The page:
Advertising Week took place last week in NYC. Now in its 12th year, the week-long conference includes more than 290 events, 95,000 attendees and 900 speakers. Some of the featured speakers from this year’s conference were Facebook’s CEO Sheryl Sandberg, Buzzfeed’s Chief Marketing Officer Frank Cooper, Skinnygirl Founder and CEO (and our favorite Housewife) Bethany Frankel, and Orange is the New Black actress Uzo Aduba.
As a woman-owned business, one of the panels we most related to at 24 Seven was, “The Glass Ladder: Women as Creative Leaders.” Moderated by Sheelah Kohlhatkar, features editor and national correspondent for Bloomberg Businessweek, the panel consisted of strong female leaders across a range of industries:
Beth Newell- Creator of Reductress, Editor and Comedy Writer
Nancy Hill- President and CEO of 4A’s (American Association of Advertising Agencies)
Camille Hackney-Executive Vice President of Brand Partnerships and Licensing/Head of Global Brand Council at Atlantic Records, Warner Music
Mindy Goldberg- Creator and Owner of Epoch Films
Tricia Clark- CoFounder and CEO of Narrative
Leslie Simme- Chief Creative Officer of Young and Rubicam
In this panel, one of the major topics discussed was why the idea of a woman leader in business is still such an issue. With the rise of strong female leaders in content production such as Amy Schumer, Tina Fey and Shonda Rhimes, it would seem natural that this trend of female empowerment would translate behind the scenes. However, the panelists agreed that this is still something we are working toward as a country. Of the fight for more female leaders Nancy Hill remarked “Women have to attack this issue from all fronts, but there is momentum gaining.” And that momentum was clear based on the empowered audience of both men and women.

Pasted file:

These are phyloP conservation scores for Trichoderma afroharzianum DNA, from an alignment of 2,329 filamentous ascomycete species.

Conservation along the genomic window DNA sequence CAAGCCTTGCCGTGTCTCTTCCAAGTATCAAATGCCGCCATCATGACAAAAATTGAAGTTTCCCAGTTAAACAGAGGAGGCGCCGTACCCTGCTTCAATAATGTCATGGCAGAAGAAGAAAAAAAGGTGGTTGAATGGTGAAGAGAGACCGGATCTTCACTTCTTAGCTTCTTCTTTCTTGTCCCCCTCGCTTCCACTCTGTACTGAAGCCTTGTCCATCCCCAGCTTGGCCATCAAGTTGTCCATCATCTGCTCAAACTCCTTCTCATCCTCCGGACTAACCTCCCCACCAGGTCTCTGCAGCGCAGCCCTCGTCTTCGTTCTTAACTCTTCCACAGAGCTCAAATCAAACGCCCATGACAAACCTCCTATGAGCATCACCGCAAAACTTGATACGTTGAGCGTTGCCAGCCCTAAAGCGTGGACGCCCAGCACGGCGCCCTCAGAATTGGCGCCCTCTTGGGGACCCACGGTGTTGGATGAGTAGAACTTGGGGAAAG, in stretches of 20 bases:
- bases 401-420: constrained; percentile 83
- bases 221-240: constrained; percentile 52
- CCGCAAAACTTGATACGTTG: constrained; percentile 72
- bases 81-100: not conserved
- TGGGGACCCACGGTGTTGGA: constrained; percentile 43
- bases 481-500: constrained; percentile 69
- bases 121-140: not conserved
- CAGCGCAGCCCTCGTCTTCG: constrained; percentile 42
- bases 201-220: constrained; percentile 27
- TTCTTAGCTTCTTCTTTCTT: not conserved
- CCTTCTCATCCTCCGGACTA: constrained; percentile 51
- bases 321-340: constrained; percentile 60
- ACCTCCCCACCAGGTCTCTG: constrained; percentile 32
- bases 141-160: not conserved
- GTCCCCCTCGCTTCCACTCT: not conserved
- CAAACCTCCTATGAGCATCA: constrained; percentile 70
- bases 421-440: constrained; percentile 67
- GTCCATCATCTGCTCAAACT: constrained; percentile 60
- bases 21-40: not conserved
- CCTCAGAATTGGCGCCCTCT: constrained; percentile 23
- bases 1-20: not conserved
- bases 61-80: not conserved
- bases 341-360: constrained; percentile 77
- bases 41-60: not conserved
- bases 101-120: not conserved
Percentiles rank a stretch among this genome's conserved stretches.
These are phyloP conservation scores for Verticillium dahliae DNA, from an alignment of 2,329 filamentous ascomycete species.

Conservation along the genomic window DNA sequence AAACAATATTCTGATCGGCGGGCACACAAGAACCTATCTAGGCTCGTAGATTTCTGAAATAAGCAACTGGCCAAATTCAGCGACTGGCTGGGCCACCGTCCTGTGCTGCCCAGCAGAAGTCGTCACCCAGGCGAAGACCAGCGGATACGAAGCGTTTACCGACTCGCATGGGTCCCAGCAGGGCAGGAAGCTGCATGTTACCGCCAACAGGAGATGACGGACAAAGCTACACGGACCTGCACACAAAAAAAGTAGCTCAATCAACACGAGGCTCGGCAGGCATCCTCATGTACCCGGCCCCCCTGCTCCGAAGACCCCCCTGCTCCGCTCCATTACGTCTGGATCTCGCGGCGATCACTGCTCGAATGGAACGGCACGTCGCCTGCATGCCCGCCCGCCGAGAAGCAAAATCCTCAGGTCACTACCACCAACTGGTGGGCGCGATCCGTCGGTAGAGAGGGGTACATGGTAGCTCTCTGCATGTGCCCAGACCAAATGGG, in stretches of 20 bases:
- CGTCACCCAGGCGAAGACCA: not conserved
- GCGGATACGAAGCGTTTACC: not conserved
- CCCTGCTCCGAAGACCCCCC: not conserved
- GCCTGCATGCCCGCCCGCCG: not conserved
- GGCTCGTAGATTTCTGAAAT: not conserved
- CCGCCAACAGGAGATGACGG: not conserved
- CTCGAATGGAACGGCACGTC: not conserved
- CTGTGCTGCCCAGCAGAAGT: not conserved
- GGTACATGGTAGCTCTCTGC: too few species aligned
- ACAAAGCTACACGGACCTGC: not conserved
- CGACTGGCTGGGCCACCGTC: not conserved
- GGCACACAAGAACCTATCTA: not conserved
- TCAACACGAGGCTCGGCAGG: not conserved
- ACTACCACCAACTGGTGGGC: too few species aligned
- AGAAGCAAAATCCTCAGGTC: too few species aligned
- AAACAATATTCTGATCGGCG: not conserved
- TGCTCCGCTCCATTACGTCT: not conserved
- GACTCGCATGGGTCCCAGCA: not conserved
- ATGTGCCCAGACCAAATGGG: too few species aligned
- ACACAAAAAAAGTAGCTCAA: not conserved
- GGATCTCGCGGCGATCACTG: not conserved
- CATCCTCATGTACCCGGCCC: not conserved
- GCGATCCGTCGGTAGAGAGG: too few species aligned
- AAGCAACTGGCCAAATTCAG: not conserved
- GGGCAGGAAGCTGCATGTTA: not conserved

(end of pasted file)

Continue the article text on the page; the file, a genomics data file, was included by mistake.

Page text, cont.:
On the subject of finding balance as a female leader, Camille Hackney opened up about her personal experience stating that, “The women I’ve worked with have always relied on strong partners at home helping with the domestic aspects of life. Most successful women can’t be tasked with everything at home and maintain a high power position unless they have a supportive partner. There needs to be a true partnership both in their career and their home life.” Hackney’s comment raised the question, is it important to broaden the definition of what it means to be a man? If society starts to encourage all different types of men from the CEO to the stay at home Dad, is it possible that this will spur change and add to the acceptance of female leaders? Hackney furthered this point, suggesting that it is important that we promote confident and capable men in the domestic sphere as well as in business. As young girls we are always told we can do anything and be whatever we want. However is it possible that young boys need to be told that too? Does the rise of female leadership ultimately encourage a discussion beyond acceptance of a strong woman, to one about the acceptance of a domestic man?
The last section of the panel opened with Kohlhatkar asking how being a woman has helped these leaders get to where they are today. There was general agreement among the 6 panelists that because business is still largely male dominated; there are voids to fill in women’s media. The takeaway being that a potential disadvantage can actually lead to opportunity.
The panel concluded with advice for women today: there will always be a trade off, home versus career, so it is important to decide early on what’s important to you and what will make you happiest. “It’s all about balance,” Tricia Clarke remarked, “finding the sweet spot between passion and skill set will give you some guard rails and a road map to your career.”
And the final word of the day? Nancy Hill advised young women just starting their career to “never be afraid to step up.”
To watch the panel see http://www.advertisingweek.com/replay/#date=2015-09-28~video-id=69~venue=5